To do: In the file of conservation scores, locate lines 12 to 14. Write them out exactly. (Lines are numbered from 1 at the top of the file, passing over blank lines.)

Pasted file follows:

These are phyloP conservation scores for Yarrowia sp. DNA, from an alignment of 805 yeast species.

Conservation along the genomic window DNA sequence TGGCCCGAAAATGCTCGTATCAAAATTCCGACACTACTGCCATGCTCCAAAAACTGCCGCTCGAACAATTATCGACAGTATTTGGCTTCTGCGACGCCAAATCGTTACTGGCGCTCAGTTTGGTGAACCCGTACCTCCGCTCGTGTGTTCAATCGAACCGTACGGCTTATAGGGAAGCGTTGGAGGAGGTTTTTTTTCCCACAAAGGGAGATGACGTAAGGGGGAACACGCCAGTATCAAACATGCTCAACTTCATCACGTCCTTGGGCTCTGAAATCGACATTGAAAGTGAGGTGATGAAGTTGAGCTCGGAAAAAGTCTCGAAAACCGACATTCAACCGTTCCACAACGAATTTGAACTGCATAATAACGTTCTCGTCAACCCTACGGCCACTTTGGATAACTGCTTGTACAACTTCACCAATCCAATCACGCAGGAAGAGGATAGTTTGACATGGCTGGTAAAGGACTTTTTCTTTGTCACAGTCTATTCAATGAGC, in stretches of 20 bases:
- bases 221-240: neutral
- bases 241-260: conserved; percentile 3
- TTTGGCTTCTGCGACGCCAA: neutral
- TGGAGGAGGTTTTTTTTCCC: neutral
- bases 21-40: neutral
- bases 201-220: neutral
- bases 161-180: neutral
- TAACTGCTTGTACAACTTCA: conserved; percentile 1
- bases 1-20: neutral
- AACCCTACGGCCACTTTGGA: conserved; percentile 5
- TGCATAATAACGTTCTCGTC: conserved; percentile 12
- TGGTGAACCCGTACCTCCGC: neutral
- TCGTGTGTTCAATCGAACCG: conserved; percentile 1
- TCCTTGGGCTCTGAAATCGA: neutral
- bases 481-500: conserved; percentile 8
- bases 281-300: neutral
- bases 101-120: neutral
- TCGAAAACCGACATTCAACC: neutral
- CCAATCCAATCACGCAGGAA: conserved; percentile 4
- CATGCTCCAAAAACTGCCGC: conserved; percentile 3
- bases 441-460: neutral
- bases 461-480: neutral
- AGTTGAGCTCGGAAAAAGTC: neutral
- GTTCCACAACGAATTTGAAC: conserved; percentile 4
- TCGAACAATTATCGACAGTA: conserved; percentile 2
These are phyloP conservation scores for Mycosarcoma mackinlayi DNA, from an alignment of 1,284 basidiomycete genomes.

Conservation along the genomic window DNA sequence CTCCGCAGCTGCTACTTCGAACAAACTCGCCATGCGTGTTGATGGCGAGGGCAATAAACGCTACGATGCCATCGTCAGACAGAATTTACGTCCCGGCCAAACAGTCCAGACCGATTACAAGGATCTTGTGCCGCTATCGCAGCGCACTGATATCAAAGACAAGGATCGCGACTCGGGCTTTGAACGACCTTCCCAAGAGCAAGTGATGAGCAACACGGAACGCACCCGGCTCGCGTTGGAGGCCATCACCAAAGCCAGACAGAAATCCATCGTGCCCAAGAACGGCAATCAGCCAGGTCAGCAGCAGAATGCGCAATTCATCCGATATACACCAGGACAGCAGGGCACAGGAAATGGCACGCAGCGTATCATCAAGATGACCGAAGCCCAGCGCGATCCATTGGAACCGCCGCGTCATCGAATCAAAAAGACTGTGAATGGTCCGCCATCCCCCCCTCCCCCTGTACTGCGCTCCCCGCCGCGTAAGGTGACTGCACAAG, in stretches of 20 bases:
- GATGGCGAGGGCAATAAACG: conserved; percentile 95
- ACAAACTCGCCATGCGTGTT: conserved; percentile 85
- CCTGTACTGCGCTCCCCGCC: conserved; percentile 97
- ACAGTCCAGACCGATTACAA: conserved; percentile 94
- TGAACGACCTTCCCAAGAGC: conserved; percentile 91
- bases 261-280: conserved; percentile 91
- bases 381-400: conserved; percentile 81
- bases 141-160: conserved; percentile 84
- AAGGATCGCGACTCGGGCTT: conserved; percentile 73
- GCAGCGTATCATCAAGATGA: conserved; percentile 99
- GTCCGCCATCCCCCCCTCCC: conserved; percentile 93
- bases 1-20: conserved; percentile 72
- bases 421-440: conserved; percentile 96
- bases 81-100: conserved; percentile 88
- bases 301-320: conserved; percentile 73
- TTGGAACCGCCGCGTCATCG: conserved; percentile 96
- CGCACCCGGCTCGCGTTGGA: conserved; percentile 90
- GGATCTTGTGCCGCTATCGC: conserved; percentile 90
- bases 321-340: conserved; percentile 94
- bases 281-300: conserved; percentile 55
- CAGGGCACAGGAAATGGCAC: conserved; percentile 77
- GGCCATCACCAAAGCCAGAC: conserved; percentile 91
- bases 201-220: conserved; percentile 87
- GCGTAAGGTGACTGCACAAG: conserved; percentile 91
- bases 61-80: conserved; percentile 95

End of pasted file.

- AACCCTACGGCCACTTTGGA: conserved; percentile 5
- TGCATAATAACGTTCTCGTC: conserved; percentile 12
- TGGTGAACCCGTACCTCCGC: neutral